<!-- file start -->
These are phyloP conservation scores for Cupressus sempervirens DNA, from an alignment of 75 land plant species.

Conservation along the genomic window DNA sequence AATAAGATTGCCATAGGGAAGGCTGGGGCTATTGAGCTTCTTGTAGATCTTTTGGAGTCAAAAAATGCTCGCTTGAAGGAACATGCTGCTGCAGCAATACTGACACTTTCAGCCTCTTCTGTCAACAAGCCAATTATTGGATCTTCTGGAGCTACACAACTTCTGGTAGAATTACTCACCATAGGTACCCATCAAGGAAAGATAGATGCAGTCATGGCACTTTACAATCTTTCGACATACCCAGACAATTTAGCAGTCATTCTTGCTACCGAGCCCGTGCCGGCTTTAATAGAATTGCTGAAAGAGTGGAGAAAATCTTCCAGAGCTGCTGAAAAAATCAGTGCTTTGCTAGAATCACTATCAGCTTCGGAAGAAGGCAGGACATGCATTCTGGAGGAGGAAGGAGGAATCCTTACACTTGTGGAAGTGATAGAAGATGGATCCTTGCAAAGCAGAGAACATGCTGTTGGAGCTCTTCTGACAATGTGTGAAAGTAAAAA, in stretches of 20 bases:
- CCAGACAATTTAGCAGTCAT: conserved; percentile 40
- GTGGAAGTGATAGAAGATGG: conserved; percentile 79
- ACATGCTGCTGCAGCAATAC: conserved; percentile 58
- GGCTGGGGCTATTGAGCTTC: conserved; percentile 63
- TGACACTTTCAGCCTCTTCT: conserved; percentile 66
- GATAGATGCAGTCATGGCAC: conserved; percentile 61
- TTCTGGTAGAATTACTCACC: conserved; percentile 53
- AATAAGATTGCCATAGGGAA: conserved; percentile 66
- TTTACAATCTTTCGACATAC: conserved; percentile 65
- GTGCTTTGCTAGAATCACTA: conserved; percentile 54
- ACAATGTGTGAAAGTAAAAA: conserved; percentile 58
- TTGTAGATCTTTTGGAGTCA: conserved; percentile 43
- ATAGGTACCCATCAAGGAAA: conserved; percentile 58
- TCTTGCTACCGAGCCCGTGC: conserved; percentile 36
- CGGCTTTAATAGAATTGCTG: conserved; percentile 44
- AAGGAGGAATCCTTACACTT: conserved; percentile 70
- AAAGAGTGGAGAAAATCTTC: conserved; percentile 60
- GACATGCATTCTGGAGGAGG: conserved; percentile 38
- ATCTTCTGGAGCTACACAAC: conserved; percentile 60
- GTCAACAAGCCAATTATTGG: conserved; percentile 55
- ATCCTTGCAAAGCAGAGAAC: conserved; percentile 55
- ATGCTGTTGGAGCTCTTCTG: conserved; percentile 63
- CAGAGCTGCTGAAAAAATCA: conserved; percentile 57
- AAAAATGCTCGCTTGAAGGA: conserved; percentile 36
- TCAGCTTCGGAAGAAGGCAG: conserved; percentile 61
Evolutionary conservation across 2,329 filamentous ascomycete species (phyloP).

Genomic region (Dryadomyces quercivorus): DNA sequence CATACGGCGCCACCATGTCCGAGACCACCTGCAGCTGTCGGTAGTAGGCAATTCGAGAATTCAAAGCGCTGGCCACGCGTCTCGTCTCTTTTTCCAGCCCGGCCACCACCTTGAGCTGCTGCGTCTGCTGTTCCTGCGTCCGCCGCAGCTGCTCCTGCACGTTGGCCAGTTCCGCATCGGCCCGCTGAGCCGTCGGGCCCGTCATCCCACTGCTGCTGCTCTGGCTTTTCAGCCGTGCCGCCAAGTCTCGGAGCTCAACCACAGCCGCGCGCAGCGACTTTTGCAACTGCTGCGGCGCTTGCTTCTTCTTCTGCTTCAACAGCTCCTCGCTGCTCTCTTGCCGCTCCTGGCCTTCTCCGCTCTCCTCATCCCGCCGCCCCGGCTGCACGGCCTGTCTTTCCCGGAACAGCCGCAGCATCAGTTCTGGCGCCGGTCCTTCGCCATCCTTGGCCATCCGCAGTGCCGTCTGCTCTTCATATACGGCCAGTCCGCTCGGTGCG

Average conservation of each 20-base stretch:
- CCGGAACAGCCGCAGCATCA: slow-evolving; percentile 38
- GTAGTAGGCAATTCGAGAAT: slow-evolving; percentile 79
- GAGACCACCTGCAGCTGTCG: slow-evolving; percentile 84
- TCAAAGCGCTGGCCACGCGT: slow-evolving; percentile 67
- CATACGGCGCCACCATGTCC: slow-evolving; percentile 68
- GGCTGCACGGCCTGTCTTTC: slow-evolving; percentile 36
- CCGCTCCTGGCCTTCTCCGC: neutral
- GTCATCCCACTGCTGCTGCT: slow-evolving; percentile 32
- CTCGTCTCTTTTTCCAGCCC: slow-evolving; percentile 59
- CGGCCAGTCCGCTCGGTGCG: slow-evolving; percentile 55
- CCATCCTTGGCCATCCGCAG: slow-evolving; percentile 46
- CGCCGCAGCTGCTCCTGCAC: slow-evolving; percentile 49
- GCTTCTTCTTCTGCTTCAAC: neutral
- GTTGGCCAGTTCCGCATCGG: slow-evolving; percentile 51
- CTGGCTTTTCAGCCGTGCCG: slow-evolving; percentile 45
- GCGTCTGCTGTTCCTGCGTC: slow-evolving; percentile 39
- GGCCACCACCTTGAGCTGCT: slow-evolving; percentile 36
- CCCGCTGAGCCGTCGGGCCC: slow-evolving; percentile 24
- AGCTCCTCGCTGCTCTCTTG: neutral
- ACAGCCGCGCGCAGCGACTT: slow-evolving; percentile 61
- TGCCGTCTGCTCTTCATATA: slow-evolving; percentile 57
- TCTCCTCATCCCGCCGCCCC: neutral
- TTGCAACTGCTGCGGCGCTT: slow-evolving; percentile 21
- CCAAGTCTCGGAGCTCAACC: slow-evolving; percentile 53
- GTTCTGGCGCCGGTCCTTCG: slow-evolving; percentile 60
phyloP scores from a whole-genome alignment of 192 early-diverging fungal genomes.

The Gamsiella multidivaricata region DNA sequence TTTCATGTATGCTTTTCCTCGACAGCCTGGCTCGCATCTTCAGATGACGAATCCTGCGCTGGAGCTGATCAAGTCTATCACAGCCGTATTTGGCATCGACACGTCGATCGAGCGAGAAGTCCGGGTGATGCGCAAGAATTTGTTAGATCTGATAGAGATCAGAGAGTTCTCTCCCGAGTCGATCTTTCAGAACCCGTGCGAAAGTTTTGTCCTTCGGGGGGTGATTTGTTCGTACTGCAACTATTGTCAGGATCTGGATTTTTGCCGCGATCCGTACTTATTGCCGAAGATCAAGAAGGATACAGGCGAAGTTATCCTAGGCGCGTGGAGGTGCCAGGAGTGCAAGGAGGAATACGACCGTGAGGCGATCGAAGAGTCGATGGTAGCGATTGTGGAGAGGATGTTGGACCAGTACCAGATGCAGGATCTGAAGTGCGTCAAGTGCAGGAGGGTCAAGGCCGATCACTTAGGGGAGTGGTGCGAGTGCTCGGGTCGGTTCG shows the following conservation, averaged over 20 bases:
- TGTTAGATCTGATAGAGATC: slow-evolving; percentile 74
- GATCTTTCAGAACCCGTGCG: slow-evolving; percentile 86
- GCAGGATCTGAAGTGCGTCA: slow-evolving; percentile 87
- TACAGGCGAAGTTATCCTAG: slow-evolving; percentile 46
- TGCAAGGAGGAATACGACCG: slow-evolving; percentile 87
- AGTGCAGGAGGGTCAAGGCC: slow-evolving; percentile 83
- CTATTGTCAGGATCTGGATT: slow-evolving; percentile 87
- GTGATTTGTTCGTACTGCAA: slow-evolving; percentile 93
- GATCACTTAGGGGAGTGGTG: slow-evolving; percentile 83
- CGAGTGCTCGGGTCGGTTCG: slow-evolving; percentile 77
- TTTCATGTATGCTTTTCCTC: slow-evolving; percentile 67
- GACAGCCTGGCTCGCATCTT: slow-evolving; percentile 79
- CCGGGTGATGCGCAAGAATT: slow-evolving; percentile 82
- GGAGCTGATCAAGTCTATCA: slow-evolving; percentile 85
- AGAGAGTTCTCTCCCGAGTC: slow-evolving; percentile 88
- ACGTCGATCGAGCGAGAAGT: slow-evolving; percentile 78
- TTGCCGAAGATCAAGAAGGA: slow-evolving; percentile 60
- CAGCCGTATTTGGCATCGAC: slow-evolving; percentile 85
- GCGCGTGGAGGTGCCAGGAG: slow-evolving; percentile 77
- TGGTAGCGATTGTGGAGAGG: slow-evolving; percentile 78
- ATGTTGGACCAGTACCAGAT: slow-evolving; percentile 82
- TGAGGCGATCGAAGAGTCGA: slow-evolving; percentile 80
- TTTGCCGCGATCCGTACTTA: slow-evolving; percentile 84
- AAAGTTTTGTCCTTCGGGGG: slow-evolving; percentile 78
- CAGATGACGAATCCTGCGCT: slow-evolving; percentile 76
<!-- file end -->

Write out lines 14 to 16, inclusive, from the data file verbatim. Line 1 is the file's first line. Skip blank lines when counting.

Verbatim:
- TTGTAGATCTTTTGGAGTCA: conserved; percentile 43
- ATAGGTACCCATCAAGGAAA: conserved; percentile 58
- TCTTGCTACCGAGCCCGTGC: conserved; percentile 36